I’ve found one drawback to being a nomad who wanders the countryside to inspire others to be outside more: it means a lot of moving. Case in point: in the past 13 days, Kim and I have driven over 2,500 miles and have had 8 events. That’s almost like I have a job or something…..oh wait……
Every day has been a routine: pack up campsite or hotel room, drive for 3 to 6 hours, set up camp/hotel room, drive another 30 to 60 minutes to arrive at an outdoor store, work for a 4-5 hours, drive back to campsite/hotel and go to sleep. Wake up & repeat.
Anyway, I don’t tell you this to belly-ache or for your pity. I mention this to say that I’ve been busy. Basically, it feels like every day has been a travel day – and anyone who travels know that travel days can suck: you eat like crap, you’re exhausted by the time you arrive to your destination, and normally your patience with your travel partner has been, well, I’ll say stretched.
So, a few days ago, Kim and I had the luxury of setting up camp and having the same place to rest our heads for three days – three whole days!! And somewhere the travel gods smiled upon us and gave us some temperatures in the mid-70s, which was a nice break from the stretch of 90+ degree weather we’ve been dealing with.
So where did we get to rest our heads? A nice little park called Letchworth State Park outside of Rochester.
Many years ago, I vaguely remember my family taking a vacation to Letchworth State Park. It bills itself as the Grand Canyon of the East and there is some white water rafting that is available to visitors. On paper, it sounded good.
Now, after visiting as an adult, I have no idea what my parents were thinking all those years ago – because there is absolutely nothing to do but hike in this park, and there is nothing around it within an hours’ drive in all directions. It was great for what Kim and I had in mind, but I now pity my poor parents and aunt & uncle to had to try to entertain 7 kids for 2 weeks in the middle of nowhere.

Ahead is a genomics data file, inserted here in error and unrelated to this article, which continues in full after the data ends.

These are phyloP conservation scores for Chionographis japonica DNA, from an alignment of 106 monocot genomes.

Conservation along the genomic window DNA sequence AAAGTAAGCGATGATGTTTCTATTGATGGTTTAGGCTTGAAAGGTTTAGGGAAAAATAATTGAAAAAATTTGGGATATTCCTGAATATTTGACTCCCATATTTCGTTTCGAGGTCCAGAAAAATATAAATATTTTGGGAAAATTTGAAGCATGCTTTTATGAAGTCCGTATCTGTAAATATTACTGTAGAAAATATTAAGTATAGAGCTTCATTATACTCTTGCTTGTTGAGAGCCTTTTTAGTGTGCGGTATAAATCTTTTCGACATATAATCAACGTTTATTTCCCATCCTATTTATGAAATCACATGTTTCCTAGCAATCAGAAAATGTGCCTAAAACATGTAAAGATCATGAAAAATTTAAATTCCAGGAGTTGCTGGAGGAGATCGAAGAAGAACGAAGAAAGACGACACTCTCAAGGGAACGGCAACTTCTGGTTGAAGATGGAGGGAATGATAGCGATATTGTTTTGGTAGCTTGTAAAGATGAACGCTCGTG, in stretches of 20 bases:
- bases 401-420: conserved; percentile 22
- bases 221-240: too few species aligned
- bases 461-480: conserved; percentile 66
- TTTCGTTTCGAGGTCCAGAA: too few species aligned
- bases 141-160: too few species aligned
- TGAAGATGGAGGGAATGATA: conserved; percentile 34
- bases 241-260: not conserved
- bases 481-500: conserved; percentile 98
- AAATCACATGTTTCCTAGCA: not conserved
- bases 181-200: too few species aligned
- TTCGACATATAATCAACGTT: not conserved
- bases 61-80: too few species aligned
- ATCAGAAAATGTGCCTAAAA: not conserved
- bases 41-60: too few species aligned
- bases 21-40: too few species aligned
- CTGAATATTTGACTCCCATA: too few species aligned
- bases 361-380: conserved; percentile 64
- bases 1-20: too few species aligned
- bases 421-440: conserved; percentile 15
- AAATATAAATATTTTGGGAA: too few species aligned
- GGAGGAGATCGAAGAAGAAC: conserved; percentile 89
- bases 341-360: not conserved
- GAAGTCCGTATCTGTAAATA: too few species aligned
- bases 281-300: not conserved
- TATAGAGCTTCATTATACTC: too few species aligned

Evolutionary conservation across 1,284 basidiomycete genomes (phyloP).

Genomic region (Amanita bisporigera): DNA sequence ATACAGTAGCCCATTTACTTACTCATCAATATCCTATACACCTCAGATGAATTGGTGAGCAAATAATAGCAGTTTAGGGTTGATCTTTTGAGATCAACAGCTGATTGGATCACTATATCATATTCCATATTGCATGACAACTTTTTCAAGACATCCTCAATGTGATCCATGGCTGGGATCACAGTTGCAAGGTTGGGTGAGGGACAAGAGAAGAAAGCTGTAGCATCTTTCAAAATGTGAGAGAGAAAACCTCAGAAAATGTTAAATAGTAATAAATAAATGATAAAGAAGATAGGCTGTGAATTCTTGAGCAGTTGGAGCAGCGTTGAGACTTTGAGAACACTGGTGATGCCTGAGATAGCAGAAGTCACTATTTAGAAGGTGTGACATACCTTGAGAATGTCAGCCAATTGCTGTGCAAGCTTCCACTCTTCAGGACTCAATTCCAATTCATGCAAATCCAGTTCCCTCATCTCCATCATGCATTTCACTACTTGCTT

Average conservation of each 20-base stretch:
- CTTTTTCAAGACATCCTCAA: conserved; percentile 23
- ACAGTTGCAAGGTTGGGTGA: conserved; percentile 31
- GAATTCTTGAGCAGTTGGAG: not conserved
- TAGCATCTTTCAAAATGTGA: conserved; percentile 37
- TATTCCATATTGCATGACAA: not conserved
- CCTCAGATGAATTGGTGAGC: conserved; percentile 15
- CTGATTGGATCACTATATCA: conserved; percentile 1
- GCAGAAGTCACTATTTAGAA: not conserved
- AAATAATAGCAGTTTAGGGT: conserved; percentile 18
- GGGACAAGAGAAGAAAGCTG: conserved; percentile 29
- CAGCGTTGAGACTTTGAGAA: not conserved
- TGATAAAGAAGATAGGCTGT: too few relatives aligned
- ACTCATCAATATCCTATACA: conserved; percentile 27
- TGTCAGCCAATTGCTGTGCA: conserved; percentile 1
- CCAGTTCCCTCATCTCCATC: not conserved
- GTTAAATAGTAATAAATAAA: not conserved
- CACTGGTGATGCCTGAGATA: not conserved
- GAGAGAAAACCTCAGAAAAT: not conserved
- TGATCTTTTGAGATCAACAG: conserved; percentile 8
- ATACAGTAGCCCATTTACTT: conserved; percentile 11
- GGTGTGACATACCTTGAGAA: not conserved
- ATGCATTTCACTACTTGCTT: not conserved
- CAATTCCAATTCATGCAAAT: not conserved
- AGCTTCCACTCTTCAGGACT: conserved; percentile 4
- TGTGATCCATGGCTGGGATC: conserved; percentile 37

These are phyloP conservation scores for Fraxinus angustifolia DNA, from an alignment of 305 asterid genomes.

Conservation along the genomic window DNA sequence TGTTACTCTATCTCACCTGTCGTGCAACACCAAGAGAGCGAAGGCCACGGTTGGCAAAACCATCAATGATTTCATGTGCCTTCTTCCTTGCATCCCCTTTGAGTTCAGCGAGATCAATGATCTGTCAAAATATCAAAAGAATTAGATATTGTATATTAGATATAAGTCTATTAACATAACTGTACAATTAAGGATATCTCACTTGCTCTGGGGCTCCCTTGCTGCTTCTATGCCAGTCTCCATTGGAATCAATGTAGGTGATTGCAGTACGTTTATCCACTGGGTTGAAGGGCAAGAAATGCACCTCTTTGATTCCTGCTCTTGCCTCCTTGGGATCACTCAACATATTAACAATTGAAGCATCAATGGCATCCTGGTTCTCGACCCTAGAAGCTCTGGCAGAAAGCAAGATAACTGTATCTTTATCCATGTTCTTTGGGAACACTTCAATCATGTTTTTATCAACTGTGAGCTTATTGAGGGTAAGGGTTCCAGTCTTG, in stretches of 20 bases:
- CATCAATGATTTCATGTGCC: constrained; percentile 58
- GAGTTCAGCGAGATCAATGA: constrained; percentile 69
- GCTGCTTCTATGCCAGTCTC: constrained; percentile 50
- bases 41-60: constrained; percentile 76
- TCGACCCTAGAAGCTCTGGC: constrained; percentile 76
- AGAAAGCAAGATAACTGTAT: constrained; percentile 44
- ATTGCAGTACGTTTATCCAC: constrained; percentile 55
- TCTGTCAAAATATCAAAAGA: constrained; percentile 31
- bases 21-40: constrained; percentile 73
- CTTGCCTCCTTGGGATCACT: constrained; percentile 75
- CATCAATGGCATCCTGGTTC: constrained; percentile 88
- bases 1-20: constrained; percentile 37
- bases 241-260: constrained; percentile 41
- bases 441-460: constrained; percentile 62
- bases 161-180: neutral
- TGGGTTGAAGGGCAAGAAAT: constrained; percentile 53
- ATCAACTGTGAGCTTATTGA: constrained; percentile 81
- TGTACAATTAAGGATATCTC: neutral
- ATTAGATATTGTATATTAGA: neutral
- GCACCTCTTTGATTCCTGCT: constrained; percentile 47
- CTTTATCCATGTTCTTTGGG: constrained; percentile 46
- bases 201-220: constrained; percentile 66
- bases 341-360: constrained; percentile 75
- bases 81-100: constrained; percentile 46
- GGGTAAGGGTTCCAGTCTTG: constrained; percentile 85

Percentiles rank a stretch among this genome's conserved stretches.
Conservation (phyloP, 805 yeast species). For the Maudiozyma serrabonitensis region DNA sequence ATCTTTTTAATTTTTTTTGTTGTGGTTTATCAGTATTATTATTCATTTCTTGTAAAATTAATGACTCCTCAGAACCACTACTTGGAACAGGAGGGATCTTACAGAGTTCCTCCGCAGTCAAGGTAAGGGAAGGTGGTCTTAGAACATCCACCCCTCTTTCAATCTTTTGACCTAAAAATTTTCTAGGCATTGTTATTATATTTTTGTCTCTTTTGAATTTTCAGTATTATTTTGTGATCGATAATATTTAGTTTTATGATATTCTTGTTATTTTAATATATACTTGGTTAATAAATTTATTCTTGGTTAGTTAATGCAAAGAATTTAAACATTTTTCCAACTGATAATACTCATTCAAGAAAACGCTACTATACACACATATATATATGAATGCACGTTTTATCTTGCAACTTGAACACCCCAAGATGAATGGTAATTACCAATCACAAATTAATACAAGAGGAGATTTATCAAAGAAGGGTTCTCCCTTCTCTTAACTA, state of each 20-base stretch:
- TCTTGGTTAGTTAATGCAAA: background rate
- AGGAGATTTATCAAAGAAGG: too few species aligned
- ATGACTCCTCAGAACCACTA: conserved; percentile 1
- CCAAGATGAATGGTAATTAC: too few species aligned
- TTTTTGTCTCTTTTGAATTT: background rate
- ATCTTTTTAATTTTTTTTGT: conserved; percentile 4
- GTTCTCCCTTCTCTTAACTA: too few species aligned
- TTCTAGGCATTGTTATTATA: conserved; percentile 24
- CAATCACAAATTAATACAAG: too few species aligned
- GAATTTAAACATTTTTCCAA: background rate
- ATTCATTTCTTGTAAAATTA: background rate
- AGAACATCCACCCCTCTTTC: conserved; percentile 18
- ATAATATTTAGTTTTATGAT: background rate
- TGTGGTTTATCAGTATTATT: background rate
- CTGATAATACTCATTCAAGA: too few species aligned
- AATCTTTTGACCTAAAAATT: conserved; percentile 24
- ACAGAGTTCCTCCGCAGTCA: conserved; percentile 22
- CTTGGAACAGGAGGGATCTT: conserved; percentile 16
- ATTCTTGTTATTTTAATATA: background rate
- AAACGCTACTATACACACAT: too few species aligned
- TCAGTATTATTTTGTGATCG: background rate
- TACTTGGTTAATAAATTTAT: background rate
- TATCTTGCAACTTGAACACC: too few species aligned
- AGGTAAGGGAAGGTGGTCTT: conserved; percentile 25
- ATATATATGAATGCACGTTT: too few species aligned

Kim and I don’t have little ones to entertain, so it was perfect for what we had in mind, which was a bunch o’nuthin. We slept in, eased into our days with extra cups of coffee, hiked, read our books, and sat by campfires at the end of the day. In other words, it was a nice, relaxing weekend – something we haven’t even thought about in over two years and forgot how luxurious a few days can feel when you’re working.
One of the hikes we did was called the Gorge Trail. It followed the Grand Canyon of the East for 7 miles and took you to viewpoints to see three waterfalls. It was scenic and pretty, but I have to put Grand Canyon of the East in italics because someone has yet to create sarcastic font. Let’s just say that this canyon was like the real Grand Canyon just like all those men on match.com are listed as 6’ tall: a bit of a stretch.
But after Kim and I got over our eye rolls and snarky comments (seriously: the GRAND CANYON is over 6,000 feet deep. The Grand Canyon of the East doesn’t reach 600 feet in depth – oh, but they are just soo much alike. Ok, so maybe I had one last snark left in me) we had a good day. We did get some great views of waterfalls, got to spend a day hiking through the forest, and were trail-tired at the end of the day.
It was the kind of day that makes us appreciate the life we have, because although the past couple of weeks have been quite hectic, this is the kind of day we have more often than not, and I feel lucky to be in this position.
Sometimes it just takes a little taste of what life could be like that makes you appreciate what you have right in front of you.